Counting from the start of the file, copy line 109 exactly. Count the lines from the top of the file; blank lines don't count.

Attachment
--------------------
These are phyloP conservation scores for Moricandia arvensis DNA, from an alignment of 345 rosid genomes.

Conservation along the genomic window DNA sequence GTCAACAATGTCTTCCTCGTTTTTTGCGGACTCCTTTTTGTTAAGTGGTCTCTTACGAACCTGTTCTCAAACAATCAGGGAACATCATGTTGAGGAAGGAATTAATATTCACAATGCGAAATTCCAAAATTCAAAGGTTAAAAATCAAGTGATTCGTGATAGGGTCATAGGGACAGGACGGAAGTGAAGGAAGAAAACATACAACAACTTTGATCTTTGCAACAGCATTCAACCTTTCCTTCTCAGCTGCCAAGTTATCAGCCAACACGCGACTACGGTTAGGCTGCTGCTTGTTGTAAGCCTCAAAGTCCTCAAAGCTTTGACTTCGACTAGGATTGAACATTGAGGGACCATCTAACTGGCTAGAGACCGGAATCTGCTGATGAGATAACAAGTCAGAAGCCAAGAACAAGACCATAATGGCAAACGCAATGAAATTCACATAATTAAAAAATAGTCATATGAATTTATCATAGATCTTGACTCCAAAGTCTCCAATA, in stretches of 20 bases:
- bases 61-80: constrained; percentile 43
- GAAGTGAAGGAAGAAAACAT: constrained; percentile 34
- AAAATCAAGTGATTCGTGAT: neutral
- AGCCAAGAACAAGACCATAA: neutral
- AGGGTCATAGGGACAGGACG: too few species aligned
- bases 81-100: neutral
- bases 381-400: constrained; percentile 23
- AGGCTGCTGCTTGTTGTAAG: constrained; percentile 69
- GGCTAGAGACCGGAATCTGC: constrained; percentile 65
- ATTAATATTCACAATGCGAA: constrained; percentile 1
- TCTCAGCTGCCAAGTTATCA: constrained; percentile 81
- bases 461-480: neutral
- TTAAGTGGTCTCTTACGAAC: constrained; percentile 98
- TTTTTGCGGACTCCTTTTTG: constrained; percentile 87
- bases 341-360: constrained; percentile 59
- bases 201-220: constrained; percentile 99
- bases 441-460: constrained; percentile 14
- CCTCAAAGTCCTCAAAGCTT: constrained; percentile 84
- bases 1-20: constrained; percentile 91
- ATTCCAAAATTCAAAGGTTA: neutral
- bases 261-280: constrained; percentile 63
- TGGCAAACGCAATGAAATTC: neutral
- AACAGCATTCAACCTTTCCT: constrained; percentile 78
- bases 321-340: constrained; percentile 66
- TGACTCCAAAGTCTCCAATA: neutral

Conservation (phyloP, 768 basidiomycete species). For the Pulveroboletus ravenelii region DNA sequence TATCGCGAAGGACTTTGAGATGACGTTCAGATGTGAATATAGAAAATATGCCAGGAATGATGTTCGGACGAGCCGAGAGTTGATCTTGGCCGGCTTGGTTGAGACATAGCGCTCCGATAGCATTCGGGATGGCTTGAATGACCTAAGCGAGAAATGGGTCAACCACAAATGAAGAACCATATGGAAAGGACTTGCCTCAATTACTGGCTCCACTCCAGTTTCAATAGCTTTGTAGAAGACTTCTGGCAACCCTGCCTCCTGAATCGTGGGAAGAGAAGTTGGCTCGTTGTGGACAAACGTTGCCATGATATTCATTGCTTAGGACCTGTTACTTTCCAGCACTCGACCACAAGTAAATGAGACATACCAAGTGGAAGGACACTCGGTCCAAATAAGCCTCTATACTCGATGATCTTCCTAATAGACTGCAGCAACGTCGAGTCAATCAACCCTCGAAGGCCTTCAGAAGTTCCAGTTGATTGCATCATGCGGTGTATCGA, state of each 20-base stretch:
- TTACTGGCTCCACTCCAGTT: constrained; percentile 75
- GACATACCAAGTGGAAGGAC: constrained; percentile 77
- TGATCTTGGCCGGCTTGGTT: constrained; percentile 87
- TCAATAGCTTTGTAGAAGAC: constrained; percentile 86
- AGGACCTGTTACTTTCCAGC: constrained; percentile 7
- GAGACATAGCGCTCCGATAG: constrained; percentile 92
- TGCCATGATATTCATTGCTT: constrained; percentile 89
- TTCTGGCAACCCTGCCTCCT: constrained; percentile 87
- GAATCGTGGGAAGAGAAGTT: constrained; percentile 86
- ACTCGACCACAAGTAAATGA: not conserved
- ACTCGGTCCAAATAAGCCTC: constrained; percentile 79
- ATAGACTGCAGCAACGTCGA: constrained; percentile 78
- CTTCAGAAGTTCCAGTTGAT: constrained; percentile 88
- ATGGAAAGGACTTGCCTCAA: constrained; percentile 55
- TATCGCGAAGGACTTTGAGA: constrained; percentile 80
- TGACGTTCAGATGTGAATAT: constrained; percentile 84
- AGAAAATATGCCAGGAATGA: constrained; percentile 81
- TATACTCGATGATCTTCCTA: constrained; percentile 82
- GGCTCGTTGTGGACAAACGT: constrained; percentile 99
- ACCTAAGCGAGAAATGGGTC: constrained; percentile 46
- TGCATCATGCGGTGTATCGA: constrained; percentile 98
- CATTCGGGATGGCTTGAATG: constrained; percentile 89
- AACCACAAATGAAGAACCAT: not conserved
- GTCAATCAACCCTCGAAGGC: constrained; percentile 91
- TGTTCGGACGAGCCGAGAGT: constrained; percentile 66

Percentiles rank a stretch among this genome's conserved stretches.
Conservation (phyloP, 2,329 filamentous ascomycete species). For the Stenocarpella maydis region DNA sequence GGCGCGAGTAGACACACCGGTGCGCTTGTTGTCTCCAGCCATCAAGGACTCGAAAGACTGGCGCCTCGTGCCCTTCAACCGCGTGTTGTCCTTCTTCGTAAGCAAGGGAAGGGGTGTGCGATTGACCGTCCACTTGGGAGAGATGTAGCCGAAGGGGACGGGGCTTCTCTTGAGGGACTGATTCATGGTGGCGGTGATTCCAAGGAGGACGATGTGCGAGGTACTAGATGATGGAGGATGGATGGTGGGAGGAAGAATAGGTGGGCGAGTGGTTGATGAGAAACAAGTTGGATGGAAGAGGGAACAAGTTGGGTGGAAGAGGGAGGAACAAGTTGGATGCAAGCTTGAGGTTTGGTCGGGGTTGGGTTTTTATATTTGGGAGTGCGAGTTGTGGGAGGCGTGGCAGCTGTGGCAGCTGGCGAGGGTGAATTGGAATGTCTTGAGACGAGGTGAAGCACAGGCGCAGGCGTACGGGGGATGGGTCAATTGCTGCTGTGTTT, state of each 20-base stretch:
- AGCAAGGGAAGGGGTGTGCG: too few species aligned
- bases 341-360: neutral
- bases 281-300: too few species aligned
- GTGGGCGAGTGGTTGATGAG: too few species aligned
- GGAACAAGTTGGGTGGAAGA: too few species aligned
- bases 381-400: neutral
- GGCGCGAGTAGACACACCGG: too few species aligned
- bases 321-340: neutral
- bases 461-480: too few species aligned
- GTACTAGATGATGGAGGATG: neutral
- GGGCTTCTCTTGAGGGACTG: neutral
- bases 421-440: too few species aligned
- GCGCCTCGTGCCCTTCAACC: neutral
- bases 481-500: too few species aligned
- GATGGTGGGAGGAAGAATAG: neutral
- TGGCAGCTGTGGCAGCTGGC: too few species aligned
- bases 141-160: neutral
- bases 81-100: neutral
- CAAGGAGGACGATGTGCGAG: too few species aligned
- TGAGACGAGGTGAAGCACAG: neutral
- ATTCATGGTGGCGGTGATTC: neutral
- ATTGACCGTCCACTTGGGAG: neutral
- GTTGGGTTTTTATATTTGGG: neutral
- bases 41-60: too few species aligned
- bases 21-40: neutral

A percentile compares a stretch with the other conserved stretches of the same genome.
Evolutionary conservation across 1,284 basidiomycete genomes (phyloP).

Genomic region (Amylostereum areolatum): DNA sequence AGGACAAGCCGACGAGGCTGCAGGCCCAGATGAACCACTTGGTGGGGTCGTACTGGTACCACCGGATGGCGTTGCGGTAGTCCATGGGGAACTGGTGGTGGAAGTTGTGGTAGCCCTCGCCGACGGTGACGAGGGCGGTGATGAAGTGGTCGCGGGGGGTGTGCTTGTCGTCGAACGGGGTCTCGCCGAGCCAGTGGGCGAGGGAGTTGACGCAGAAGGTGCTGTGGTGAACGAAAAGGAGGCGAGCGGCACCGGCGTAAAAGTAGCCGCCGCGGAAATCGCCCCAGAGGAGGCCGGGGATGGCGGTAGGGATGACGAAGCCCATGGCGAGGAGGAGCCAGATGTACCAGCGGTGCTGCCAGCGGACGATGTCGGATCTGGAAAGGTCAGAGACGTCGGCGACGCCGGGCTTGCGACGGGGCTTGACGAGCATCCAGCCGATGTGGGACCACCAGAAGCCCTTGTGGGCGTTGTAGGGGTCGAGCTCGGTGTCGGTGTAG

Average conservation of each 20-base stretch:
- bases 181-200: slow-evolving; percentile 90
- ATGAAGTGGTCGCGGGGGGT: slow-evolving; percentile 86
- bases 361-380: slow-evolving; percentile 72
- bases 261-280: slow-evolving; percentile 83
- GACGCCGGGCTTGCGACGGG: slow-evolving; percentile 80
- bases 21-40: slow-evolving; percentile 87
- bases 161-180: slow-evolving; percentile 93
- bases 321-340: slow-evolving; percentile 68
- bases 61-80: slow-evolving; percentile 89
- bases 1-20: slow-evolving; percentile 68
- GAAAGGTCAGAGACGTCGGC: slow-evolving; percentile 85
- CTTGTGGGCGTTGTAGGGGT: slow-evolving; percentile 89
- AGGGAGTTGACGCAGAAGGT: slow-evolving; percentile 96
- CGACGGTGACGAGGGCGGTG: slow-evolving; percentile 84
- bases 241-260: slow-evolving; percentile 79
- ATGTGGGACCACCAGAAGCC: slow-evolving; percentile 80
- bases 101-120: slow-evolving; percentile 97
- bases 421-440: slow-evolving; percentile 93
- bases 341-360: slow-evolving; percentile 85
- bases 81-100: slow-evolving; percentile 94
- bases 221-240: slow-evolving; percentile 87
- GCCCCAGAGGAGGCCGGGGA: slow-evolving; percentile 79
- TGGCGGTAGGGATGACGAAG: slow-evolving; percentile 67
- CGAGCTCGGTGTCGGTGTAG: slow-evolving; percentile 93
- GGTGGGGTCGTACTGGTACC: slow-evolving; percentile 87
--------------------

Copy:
- GGTGGGGTCGTACTGGTACC: slow-evolving; percentile 87